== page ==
Verizon's battle with N.J. town shows strong thirst for rural wireline broadband

Sean Buckley, FierceTelecom

Verizon's (NYSE: VZ) ongoing war of words with Hopewell Township, N.J.'s officials over telephone service quality and lack of fruitful broadband service shows that consumers' desire for high speed wireline broadband is just as prevalent in rural markets as it is in large cities.

The telco recently found itself fighting claims that there were 156 "serious" and "chronic" telephone service complaints related on its copper-based wireline network in Hopewell Township. A number of customers said that they noticed line noise, static, crackling, buzzing and intermittent service outages during inclement weather.

Not surprisingly, Verizon refuted these claims, telling New Jersey's Board of Public Utilities (BPU) that residents reported "significantly fewer landline service issues to Verizon in 2014 than in 2012, representing a 38-percent decrease in the number of trouble tickets over that period."

The township's grievance with Verizon is part of an agreement New Jersey made with the telco over 20 years that's now apparently gone unfulfilled. Residents want the telco to deliver the 45 Mbps of symmetrical broadband service to every state resident by 2010 in exchange for tax breaks and other incentives they promised under the "Opportunity New Jersey" program.

Despite the fact that local consumers paid nearly $13 billion in surcharges with the hope of getting high-speed broadband service, they have yet to see anything four years following the original deadline.

However, Lee Gierczynski, Manager for Media Relations at Verizon, said that it is not true that Verizon's broadband obligation under ONJ could only be met through fiber facilities. He added that over half of Hopewell Township is already served by Verizon's fiber network, and that 49 percent of the customers served by that fiber network subscribe to FiOS services. 

"Verizon is turning (its) back on the commitment it originally made to cover the entire state," said Hopewell Township Committeeman Greg Facemyer, in a article. "This includes rural communities like Hopewell Township."

In nearby Greenwich and Stow Creek, a spate of customer protests over similar issues finally drove the telco to start installing fiber in those towns. Hopewell has been pleading with Verizon to do the same, but there are unfortunately two things that have emerged that will ensure they will never get fiber-to-the-home (FTTH) services.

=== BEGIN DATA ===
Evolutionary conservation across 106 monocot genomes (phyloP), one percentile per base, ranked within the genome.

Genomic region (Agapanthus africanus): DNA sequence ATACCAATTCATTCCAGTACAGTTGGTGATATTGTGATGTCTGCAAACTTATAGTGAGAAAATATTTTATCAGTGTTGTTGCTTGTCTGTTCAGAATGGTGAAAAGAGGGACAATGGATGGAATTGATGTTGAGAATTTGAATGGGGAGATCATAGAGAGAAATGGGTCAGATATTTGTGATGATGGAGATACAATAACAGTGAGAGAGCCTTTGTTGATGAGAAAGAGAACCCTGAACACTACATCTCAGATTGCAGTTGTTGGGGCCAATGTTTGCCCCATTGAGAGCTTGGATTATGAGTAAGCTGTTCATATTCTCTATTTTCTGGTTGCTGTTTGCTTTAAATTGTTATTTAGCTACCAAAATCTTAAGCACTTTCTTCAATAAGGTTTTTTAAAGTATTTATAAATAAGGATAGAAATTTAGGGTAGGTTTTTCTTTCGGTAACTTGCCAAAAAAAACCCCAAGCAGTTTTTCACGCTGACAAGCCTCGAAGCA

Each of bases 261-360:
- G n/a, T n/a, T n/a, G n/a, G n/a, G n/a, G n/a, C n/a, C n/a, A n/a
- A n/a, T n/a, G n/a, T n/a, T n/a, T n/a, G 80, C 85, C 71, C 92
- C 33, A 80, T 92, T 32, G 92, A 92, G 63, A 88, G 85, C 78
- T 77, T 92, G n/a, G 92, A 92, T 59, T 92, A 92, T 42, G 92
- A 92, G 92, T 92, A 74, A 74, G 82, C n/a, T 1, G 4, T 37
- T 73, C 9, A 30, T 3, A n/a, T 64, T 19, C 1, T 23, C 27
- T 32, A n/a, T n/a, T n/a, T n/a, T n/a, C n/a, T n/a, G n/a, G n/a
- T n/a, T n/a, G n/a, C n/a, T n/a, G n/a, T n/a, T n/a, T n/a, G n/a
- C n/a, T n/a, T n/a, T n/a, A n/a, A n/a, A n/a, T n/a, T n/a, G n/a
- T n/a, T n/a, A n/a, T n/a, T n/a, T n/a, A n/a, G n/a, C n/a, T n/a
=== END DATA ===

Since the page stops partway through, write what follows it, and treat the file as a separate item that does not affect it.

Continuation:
For one, the BPU and Verizon crafted a deal in April where they would only be required to serve areas of the state that don't have FiOS yet with either existing DSL or wireless service. While the BPU agreed with the telco's argument that they never agreed to provide fiber-based service, it does not preclude Verizon from using fiber or other technologies to deliver broadband to customers.

In May, Verizon also put the kibosh on any potential of bringing its fiber-based service to any new towns during the Jefferies 2014 Global Technology, Media and Telecom Conference. Fran Shammo, CFO of Verizon, said that while they would honor existing agreements and enhance existing areas like New York City and Texas, other cities and towns like Hopewell Township will have to be content with a slow copper-based DSL line.

"We'll continue to fulfill our FiOS LFAs (license franchise agreements)," he said. "We will complete (the FiOS buildout) with about 19 million homes passed. That will cover about 70 percent of our legacy footprint; 30 percent we're not going to cover."

What this means is the remaining 30 percent of Verizon's customers will continue to be served by its aging copper network that will likely never be upgraded with fiber. They'll have the alternative of either paying for a less reliable wireless connection, DSL or switching to a cable competitor.

However, Verizon's unwillingness to build the fiber network into new areas is starting to cut into its overall FiOS results, a trend that continued into the third quarter of 2014. While Verizon added 162,000 new broadband subscribers in the third quarter of 2014, overall adds were down 6 percent from the 173,000 the telco added in the same period a year ago. Likewise, on the video side, Verizon netted 114,000 new FiOS video subscribers in the third quarter, down 16 percent from the 135,000 it added in the third quarter of 2013.

Verizon is hardly alone in not fulfilling a broadband promise to a remote community.

A similar issue arose at Qwest, now CenturyLink, in Silverton, Colo. In 2009, a report emerged that Silverton would not be connected to the rest of the state by fiber optics. At that time, Qwest had a $37 million contract with the state of Colorado to link every county seat with reliable high-speed Internet access, but the carrier admits it has no plans to run fiber 16 miles to the town by the time the contract ran out in 2010.

It's not hard to understand why large telcos don't like building in rural areas: The lack of customer density means that they can't get the same returns on their investments. Nevertheless, Verizon is ignoring the fact that the desire for high-speed broadband is not just an NFL city phenomenon and the answer to address these customers should be fulfilled with a dedicated wireline connection.--Sean

Updated article on Dec. 4 with additional information from Verizon.